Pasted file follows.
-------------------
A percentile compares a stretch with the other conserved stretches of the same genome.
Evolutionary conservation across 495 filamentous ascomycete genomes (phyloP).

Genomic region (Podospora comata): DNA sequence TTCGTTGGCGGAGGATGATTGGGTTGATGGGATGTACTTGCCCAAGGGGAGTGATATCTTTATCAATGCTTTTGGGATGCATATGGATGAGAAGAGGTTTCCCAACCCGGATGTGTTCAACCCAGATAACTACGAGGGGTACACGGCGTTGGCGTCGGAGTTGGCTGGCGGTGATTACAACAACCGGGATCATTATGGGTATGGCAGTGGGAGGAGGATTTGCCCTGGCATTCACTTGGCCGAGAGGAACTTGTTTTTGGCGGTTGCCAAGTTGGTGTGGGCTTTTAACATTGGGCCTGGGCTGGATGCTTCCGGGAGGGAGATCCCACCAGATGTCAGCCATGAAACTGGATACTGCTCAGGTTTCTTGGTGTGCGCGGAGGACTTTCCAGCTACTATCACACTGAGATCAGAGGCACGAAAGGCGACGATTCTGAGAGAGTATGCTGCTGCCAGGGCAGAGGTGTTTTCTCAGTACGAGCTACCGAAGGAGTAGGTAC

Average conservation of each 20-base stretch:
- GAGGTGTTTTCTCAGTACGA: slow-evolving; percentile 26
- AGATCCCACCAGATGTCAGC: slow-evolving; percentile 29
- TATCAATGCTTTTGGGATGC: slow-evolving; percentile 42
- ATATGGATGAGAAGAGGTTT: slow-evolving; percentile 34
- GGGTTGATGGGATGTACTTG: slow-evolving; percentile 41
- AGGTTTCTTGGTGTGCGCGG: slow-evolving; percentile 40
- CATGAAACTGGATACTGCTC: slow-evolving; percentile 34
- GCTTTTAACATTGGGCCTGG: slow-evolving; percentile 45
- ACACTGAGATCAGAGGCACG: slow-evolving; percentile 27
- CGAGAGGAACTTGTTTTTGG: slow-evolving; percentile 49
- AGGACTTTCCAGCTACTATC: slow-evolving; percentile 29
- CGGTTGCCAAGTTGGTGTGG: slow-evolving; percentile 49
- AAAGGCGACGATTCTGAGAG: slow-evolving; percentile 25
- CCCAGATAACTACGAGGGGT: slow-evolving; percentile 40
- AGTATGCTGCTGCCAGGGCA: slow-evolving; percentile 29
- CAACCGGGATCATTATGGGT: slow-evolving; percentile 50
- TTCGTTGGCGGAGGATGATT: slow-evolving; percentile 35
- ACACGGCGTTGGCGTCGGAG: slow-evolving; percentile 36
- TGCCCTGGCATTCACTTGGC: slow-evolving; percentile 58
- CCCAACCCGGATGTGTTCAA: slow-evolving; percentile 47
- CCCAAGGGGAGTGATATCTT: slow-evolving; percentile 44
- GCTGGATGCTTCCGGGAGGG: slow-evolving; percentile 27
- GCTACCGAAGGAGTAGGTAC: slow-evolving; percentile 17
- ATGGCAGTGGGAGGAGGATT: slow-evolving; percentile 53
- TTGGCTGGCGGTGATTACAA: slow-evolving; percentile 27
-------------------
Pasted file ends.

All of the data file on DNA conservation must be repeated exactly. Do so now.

A percentile compares a stretch with the other conserved stretches of the same genome.
Evolutionary conservation across 495 filamentous ascomycete genomes (phyloP).

Genomic region (Podospora comata): DNA sequence TTCGTTGGCGGAGGATGATTGGGTTGATGGGATGTACTTGCCCAAGGGGAGTGATATCTTTATCAATGCTTTTGGGATGCATATGGATGAGAAGAGGTTTCCCAACCCGGATGTGTTCAACCCAGATAACTACGAGGGGTACACGGCGTTGGCGTCGGAGTTGGCTGGCGGTGATTACAACAACCGGGATCATTATGGGTATGGCAGTGGGAGGAGGATTTGCCCTGGCATTCACTTGGCCGAGAGGAACTTGTTTTTGGCGGTTGCCAAGTTGGTGTGGGCTTTTAACATTGGGCCTGGGCTGGATGCTTCCGGGAGGGAGATCCCACCAGATGTCAGCCATGAAACTGGATACTGCTCAGGTTTCTTGGTGTGCGCGGAGGACTTTCCAGCTACTATCACACTGAGATCAGAGGCACGAAAGGCGACGATTCTGAGAGAGTATGCTGCTGCCAGGGCAGAGGTGTTTTCTCAGTACGAGCTACCGAAGGAGTAGGTAC

Average conservation of each 20-base stretch:
- GAGGTGTTTTCTCAGTACGA: slow-evolving; percentile 26
- AGATCCCACCAGATGTCAGC: slow-evolving; percentile 29
- TATCAATGCTTTTGGGATGC: slow-evolving; percentile 42
- ATATGGATGAGAAGAGGTTT: slow-evolving; percentile 34
- GGGTTGATGGGATGTACTTG: slow-evolving; percentile 41
- AGGTTTCTTGGTGTGCGCGG: slow-evolving; percentile 40
- CATGAAACTGGATACTGCTC: slow-evolving; percentile 34
- GCTTTTAACATTGGGCCTGG: slow-evolving; percentile 45
- ACACTGAGATCAGAGGCACG: slow-evolving; percentile 27
- CGAGAGGAACTTGTTTTTGG: slow-evolving; percentile 49
- AGGACTTTCCAGCTACTATC: slow-evolving; percentile 29
- CGGTTGCCAAGTTGGTGTGG: slow-evolving; percentile 49
- AAAGGCGACGATTCTGAGAG: slow-evolving; percentile 25
- CCCAGATAACTACGAGGGGT: slow-evolving; percentile 40
- AGTATGCTGCTGCCAGGGCA: slow-evolving; percentile 29
- CAACCGGGATCATTATGGGT: slow-evolving; percentile 50
- TTCGTTGGCGGAGGATGATT: slow-evolving; percentile 35
- ACACGGCGTTGGCGTCGGAG: slow-evolving; percentile 36
- TGCCCTGGCATTCACTTGGC: slow-evolving; percentile 58
- CCCAACCCGGATGTGTTCAA: slow-evolving; percentile 47
- CCCAAGGGGAGTGATATCTT: slow-evolving; percentile 44
- GCTGGATGCTTCCGGGAGGG: slow-evolving; percentile 27
- GCTACCGAAGGAGTAGGTAC: slow-evolving; percentile 17
- ATGGCAGTGGGAGGAGGATT: slow-evolving; percentile 53
- TTGGCTGGCGGTGATTACAA: slow-evolving; percentile 27